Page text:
It is often assumed that an inheritance belongs only to the spouse that inherited that asset. But under certain circumstances, one spouse’s inheritance can become community property, subject to New York’s equitable distribution laws during a divorce.
Doesn’t New York protect separate property?
In New York, the equitable distribution law only requires the division of marital property during a divorce. Marital property includes any property, income and assets acquired during the marriage, no matter who earned them. This rule excludes separate property and property acquired before marriage.
Separate property includes inheritances received during the marriage, so dividing an inheritance is not required provided that asset remains separate.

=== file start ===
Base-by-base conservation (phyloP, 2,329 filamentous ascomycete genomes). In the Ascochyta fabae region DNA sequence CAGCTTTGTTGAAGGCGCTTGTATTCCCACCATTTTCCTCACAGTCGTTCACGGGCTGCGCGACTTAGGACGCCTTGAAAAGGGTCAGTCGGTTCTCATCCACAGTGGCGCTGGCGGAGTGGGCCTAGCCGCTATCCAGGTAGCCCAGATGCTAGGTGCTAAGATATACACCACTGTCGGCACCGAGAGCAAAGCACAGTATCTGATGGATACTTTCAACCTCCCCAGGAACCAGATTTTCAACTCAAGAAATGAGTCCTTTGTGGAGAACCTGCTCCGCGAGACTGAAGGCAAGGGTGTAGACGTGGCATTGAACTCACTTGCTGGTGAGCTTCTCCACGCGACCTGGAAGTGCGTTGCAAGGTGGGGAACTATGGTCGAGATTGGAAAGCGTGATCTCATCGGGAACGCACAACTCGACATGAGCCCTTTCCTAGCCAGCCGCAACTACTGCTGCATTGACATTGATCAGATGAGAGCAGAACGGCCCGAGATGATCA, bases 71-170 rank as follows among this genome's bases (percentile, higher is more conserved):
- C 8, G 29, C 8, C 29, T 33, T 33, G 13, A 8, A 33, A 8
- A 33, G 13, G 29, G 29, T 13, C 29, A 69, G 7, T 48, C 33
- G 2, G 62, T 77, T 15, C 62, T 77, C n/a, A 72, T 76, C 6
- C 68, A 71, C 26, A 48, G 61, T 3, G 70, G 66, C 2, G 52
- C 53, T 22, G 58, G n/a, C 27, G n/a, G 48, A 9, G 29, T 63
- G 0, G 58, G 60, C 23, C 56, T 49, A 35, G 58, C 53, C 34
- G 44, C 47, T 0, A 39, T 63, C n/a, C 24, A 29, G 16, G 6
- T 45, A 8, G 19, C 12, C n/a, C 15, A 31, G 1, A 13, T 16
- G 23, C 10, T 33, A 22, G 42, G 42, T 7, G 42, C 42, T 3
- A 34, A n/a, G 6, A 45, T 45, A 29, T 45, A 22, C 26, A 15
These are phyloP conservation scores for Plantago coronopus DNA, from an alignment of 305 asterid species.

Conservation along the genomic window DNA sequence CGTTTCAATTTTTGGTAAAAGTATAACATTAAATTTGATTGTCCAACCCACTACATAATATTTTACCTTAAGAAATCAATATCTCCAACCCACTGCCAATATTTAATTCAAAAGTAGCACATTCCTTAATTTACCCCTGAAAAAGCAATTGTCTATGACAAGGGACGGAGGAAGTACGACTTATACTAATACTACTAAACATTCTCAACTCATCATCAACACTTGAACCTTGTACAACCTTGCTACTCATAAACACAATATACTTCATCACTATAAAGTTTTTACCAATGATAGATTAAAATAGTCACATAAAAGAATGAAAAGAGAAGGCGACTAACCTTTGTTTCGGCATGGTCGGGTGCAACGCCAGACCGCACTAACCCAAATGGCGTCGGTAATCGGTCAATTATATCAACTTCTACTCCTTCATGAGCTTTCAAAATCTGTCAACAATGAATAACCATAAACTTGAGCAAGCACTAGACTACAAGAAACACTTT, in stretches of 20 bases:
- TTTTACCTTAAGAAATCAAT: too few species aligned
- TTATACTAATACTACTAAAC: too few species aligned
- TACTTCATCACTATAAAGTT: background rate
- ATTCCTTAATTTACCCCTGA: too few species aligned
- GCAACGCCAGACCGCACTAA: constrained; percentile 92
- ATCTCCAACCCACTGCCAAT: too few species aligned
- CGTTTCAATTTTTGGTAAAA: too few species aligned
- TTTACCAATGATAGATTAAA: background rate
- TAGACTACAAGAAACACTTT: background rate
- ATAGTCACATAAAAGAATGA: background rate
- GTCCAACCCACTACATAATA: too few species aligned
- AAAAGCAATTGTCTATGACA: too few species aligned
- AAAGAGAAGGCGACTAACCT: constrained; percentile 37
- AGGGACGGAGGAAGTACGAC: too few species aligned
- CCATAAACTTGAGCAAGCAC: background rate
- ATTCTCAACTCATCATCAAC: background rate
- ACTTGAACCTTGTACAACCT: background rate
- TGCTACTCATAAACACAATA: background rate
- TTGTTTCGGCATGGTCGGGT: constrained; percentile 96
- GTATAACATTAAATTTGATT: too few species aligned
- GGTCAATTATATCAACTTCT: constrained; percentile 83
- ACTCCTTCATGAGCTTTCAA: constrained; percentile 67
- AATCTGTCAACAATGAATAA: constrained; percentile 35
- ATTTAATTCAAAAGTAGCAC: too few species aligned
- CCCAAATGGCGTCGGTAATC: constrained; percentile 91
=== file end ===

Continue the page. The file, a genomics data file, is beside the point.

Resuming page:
How does an inheritance become community property?
If you commingle an inheritance with marital assets, the inheritance becomes marital property. This includes depositing an inheritance into a joint bank account or using those funds to purchase marital property.
How do I preserve an inheritance as separate property?
In order to establish separate property, you must keep your marital assets separate from your inheritance. Do not deposit inherited funds into joint accounts; do not use inherited funds to pay for joint assets, such as your mortgage; do not pay marital debts with your inheritance.
How can I protect my inheritance in the event of a divorce?
You can protect yourself in case of divorce with a prenuptial or postnuptial agreement. You can also maintain a separate account for your inherited funds, and keep careful records of all transactions to verify that your inheritance is a separate property from your community property.
Taking care to keep your inheritance separate from your marital assets can ensure your inheritance is not divided under New York’s equitable distribution laws.